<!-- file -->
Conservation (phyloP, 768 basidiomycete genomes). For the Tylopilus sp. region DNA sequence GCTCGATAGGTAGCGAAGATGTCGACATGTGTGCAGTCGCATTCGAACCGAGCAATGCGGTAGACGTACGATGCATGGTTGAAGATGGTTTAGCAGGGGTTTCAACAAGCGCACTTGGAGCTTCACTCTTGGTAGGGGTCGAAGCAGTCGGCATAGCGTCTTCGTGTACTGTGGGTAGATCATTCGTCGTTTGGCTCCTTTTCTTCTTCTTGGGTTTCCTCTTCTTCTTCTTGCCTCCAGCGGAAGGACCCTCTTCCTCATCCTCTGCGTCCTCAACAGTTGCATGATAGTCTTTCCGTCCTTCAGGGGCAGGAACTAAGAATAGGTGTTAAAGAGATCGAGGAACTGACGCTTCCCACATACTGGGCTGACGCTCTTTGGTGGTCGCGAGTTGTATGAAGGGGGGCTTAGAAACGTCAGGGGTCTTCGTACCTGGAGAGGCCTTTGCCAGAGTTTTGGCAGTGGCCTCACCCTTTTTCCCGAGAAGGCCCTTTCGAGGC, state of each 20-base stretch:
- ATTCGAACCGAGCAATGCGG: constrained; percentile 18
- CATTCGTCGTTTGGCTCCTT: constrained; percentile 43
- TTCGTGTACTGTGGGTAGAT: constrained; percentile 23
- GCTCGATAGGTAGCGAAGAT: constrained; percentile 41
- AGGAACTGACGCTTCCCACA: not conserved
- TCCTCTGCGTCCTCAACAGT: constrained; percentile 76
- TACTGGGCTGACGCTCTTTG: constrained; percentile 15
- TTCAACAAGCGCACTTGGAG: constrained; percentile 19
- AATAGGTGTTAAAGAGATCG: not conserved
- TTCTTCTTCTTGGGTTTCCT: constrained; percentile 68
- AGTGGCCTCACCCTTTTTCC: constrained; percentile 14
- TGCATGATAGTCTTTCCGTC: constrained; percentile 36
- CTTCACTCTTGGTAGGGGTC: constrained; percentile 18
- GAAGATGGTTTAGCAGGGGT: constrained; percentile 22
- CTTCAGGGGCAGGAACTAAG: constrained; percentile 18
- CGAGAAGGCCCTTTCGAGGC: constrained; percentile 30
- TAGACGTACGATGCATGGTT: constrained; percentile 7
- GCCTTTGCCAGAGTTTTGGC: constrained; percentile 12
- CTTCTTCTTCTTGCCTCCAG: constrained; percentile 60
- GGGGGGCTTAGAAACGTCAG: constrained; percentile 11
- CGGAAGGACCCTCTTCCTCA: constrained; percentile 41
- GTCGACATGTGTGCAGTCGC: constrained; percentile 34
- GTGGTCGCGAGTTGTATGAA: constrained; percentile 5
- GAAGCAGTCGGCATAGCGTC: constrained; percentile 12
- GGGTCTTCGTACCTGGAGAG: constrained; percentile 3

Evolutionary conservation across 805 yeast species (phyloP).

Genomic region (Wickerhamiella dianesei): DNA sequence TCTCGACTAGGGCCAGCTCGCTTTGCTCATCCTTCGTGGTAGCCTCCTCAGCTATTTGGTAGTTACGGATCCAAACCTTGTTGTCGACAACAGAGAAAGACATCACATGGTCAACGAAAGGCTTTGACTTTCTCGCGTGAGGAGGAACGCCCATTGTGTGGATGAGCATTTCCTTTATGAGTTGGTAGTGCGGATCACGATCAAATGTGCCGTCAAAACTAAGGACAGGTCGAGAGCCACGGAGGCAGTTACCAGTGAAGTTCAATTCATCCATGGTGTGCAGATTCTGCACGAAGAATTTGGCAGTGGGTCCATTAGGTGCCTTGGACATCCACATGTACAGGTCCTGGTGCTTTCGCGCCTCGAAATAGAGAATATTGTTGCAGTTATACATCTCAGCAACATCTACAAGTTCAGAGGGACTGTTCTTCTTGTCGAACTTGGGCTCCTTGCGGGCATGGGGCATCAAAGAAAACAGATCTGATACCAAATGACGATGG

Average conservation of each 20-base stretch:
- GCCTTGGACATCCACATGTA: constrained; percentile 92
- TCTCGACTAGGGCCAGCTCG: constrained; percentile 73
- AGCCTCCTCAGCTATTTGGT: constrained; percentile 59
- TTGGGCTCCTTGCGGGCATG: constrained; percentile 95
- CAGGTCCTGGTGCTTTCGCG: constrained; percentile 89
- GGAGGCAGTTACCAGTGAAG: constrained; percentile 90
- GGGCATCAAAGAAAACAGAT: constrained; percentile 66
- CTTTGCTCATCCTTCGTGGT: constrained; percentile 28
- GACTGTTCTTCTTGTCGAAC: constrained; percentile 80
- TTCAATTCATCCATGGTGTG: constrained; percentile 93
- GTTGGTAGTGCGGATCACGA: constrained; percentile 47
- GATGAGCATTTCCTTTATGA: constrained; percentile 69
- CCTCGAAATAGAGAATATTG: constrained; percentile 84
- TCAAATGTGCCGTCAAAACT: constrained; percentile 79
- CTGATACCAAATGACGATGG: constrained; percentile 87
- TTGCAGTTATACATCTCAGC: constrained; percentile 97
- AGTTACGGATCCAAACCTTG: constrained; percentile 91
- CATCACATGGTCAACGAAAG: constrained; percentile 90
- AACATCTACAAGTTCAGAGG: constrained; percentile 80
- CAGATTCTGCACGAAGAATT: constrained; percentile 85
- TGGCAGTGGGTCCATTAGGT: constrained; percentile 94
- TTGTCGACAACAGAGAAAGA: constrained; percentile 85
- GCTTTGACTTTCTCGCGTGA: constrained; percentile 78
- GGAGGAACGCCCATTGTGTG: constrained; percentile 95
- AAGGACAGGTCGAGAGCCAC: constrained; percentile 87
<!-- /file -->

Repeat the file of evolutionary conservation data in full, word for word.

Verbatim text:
Conservation (phyloP, 768 basidiomycete genomes). For the Tylopilus sp. region DNA sequence GCTCGATAGGTAGCGAAGATGTCGACATGTGTGCAGTCGCATTCGAACCGAGCAATGCGGTAGACGTACGATGCATGGTTGAAGATGGTTTAGCAGGGGTTTCAACAAGCGCACTTGGAGCTTCACTCTTGGTAGGGGTCGAAGCAGTCGGCATAGCGTCTTCGTGTACTGTGGGTAGATCATTCGTCGTTTGGCTCCTTTTCTTCTTCTTGGGTTTCCTCTTCTTCTTCTTGCCTCCAGCGGAAGGACCCTCTTCCTCATCCTCTGCGTCCTCAACAGTTGCATGATAGTCTTTCCGTCCTTCAGGGGCAGGAACTAAGAATAGGTGTTAAAGAGATCGAGGAACTGACGCTTCCCACATACTGGGCTGACGCTCTTTGGTGGTCGCGAGTTGTATGAAGGGGGGCTTAGAAACGTCAGGGGTCTTCGTACCTGGAGAGGCCTTTGCCAGAGTTTTGGCAGTGGCCTCACCCTTTTTCCCGAGAAGGCCCTTTCGAGGC, state of each 20-base stretch:
- ATTCGAACCGAGCAATGCGG: constrained; percentile 18
- CATTCGTCGTTTGGCTCCTT: constrained; percentile 43
- TTCGTGTACTGTGGGTAGAT: constrained; percentile 23
- GCTCGATAGGTAGCGAAGAT: constrained; percentile 41
- AGGAACTGACGCTTCCCACA: not conserved
- TCCTCTGCGTCCTCAACAGT: constrained; percentile 76
- TACTGGGCTGACGCTCTTTG: constrained; percentile 15
- TTCAACAAGCGCACTTGGAG: constrained; percentile 19
- AATAGGTGTTAAAGAGATCG: not conserved
- TTCTTCTTCTTGGGTTTCCT: constrained; percentile 68
- AGTGGCCTCACCCTTTTTCC: constrained; percentile 14
- TGCATGATAGTCTTTCCGTC: constrained; percentile 36
- CTTCACTCTTGGTAGGGGTC: constrained; percentile 18
- GAAGATGGTTTAGCAGGGGT: constrained; percentile 22
- CTTCAGGGGCAGGAACTAAG: constrained; percentile 18
- CGAGAAGGCCCTTTCGAGGC: constrained; percentile 30
- TAGACGTACGATGCATGGTT: constrained; percentile 7
- GCCTTTGCCAGAGTTTTGGC: constrained; percentile 12
- CTTCTTCTTCTTGCCTCCAG: constrained; percentile 60
- GGGGGGCTTAGAAACGTCAG: constrained; percentile 11
- CGGAAGGACCCTCTTCCTCA: constrained; percentile 41
- GTCGACATGTGTGCAGTCGC: constrained; percentile 34
- GTGGTCGCGAGTTGTATGAA: constrained; percentile 5
- GAAGCAGTCGGCATAGCGTC: constrained; percentile 12
- GGGTCTTCGTACCTGGAGAG: constrained; percentile 3

Evolutionary conservation across 805 yeast species (phyloP).

Genomic region (Wickerhamiella dianesei): DNA sequence TCTCGACTAGGGCCAGCTCGCTTTGCTCATCCTTCGTGGTAGCCTCCTCAGCTATTTGGTAGTTACGGATCCAAACCTTGTTGTCGACAACAGAGAAAGACATCACATGGTCAACGAAAGGCTTTGACTTTCTCGCGTGAGGAGGAACGCCCATTGTGTGGATGAGCATTTCCTTTATGAGTTGGTAGTGCGGATCACGATCAAATGTGCCGTCAAAACTAAGGACAGGTCGAGAGCCACGGAGGCAGTTACCAGTGAAGTTCAATTCATCCATGGTGTGCAGATTCTGCACGAAGAATTTGGCAGTGGGTCCATTAGGTGCCTTGGACATCCACATGTACAGGTCCTGGTGCTTTCGCGCCTCGAAATAGAGAATATTGTTGCAGTTATACATCTCAGCAACATCTACAAGTTCAGAGGGACTGTTCTTCTTGTCGAACTTGGGCTCCTTGCGGGCATGGGGCATCAAAGAAAACAGATCTGATACCAAATGACGATGG

Average conservation of each 20-base stretch:
- GCCTTGGACATCCACATGTA: constrained; percentile 92
- TCTCGACTAGGGCCAGCTCG: constrained; percentile 73
- AGCCTCCTCAGCTATTTGGT: constrained; percentile 59
- TTGGGCTCCTTGCGGGCATG: constrained; percentile 95
- CAGGTCCTGGTGCTTTCGCG: constrained; percentile 89
- GGAGGCAGTTACCAGTGAAG: constrained; percentile 90
- GGGCATCAAAGAAAACAGAT: constrained; percentile 66
- CTTTGCTCATCCTTCGTGGT: constrained; percentile 28
- GACTGTTCTTCTTGTCGAAC: constrained; percentile 80
- TTCAATTCATCCATGGTGTG: constrained; percentile 93
- GTTGGTAGTGCGGATCACGA: constrained; percentile 47
- GATGAGCATTTCCTTTATGA: constrained; percentile 69
- CCTCGAAATAGAGAATATTG: constrained; percentile 84
- TCAAATGTGCCGTCAAAACT: constrained; percentile 79
- CTGATACCAAATGACGATGG: constrained; percentile 87
- TTGCAGTTATACATCTCAGC: constrained; percentile 97
- AGTTACGGATCCAAACCTTG: constrained; percentile 91
- CATCACATGGTCAACGAAAG: constrained; percentile 90
- AACATCTACAAGTTCAGAGG: constrained; percentile 80
- CAGATTCTGCACGAAGAATT: constrained; percentile 85
- TGGCAGTGGGTCCATTAGGT: constrained; percentile 94
- TTGTCGACAACAGAGAAAGA: constrained; percentile 85
- GCTTTGACTTTCTCGCGTGA: constrained; percentile 78
- GGAGGAACGCCCATTGTGTG: constrained; percentile 95
- AAGGACAGGTCGAGAGCCAC: constrained; percentile 87